The relationship between the body of work of Robert De Niro, Sr. and the oeuvre of Matisse is seen in numerous works. DeNiro’s female nudes in an interior recall the manner in which Matisse placed his model on an armchair and organized the elements of décor that surround her. Yet unlike Matisse, De Niro’s palette was more muted. The treatment of color, in backgrounds or graphic lines, is organized in more abstract combinations and preserves the movement of the stroke and his improvisation. These differences serve as proof of the space created between the sources of inspiration and the personality of an artist.

In the words of Matisse:

Drawing also counts tremendously. It is the expression of the possession of objects. When you know an object profoundly, you can determine from one exterior line what will define it on the inside.1

There exists then an essential truth to draw from the sight of the objects to be represented. This is the only truth that is important.2

The object is not so interesting in and of itself. It is the context that creates the object. It was in this way that I worked all my life in front of the same objects that gave me the strength of reality by focusing my mind on all that the objects had passed through for me and with me. A glass of water with a flower is a different thing from a glass of water with a lemon. The object is an actor: a good actor can act in ten different plays, an object can play a different role on ten canvases. We don’t take it alone; it evokes a group of elements.3

In still life, copying the objects is nothing; they must be given the emotions that they awaken in one. The emotion of the group, the correlation of objects, the specific character of each object – modified by its relation with others – all that tangled up like a rope or a snake.4

The object must act powerfully on the imagination, the feeling of the artist must be expressed and render the object worthy of interest: it only says what one makes it say.5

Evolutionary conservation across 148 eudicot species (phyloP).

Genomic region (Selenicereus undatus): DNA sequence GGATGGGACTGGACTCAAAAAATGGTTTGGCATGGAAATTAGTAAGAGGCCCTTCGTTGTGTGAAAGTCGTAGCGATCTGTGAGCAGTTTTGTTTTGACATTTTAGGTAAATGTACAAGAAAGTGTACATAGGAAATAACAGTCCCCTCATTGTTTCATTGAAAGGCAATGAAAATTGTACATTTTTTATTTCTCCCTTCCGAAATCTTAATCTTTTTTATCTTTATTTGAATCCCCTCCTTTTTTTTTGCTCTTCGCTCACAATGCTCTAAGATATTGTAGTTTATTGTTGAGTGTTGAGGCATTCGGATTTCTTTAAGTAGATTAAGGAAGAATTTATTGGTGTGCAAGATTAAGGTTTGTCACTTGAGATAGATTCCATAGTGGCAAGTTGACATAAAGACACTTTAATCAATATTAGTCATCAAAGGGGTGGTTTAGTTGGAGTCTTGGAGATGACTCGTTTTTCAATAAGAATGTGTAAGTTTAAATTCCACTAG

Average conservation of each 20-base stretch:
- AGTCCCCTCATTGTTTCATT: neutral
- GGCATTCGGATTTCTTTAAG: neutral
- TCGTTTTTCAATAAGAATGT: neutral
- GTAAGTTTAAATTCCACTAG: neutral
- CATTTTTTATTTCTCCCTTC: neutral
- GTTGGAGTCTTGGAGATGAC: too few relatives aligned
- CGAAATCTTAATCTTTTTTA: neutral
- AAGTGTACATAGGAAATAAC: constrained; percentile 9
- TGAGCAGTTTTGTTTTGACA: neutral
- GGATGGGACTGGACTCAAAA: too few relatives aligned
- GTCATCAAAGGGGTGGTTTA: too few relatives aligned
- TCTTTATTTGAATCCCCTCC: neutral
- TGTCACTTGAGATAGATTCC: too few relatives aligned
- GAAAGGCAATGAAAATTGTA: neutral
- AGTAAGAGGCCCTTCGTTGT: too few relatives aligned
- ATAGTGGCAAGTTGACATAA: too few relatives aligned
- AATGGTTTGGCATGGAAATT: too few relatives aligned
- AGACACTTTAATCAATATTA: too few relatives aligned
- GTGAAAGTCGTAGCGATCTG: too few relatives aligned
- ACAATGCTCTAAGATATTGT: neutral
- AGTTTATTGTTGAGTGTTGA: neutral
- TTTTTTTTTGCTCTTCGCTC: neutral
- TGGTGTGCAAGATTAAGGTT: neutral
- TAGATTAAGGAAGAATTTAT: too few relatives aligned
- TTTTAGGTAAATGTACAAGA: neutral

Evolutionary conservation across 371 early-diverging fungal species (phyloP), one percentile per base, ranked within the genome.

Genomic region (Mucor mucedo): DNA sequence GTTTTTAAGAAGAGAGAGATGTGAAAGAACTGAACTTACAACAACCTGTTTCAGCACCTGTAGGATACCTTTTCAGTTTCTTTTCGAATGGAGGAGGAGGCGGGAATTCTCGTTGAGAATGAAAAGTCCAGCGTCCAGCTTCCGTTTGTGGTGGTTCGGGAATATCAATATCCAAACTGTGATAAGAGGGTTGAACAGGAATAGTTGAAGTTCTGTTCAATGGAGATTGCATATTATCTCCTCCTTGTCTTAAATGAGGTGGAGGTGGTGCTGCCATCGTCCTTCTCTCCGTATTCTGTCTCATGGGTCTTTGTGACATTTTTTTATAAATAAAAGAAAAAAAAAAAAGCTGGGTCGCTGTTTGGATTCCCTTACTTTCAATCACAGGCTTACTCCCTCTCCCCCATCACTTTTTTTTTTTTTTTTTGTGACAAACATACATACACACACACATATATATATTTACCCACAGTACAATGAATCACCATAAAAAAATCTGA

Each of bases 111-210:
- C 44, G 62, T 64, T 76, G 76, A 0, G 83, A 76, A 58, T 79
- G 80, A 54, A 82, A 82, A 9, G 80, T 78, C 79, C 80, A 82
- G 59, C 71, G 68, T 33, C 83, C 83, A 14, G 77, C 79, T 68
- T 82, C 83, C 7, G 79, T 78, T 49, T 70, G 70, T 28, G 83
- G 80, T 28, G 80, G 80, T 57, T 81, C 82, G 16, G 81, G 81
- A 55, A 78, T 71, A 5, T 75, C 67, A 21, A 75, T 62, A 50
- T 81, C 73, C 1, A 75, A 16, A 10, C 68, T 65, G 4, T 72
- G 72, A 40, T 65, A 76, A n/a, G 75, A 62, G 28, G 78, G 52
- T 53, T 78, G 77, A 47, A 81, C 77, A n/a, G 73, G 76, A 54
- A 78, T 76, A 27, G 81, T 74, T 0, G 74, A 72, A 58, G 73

The drawings of Matisse in charcoal and pen, like the series Thèmes et variations(1942-1943), the Grand Acrobate (1952) in brush and Chinese ink, and Arbre(Le Platane) (1951), as well as the paintings Intérieur à l’esclave (1924), Figure endormie (1941) represent Matisse’s constant research on the simplification of the line, and are a form of expression adopted in the large drawings of Robert De Niro, Sr., with the same techniques. The lines are erased along with the creation until nothing remains but the final drawing, which breaks free from the stumped surface.

In the words of Robert De Niro, Sr.:

"If I am forced to repeat, until near exhaustion, the same charcoal line over and over again or the same brushstroke while I paint, it is because I am nothing but an “old nag” who knows himself too well and who must endlessly find ways to surprise himself. Not, as many of my colleagues do, by accelerating my gestures in the hope of discovering, as if by accident, surprising bits that I might be able to use later. A comfortable technique that has proven itself, but which I was always careful to be wary of. Just as Hans Hofmann, my former professor, taught me when I was so young, I immediately erase without the least regret anything pretty or particularly good that has appeared on the canvas. That is why I am

surrounded by chamois leather or rags soaked in turpentine when I draw. More than speed, what is important is to erase, always erase, systematically. If, as Picasso assures, painting is “love made visible”, this method is for me the only way to most honestly transmit this light that belongs only to me and that can only reach the spectator once I am in the canvas and not in front of the canvas. All things

considered, the ideal would be to succeed in painting with closed eyes, like children do. This only happens very rarely, two or three times a year. If by luck, fortune chooses to smile on me."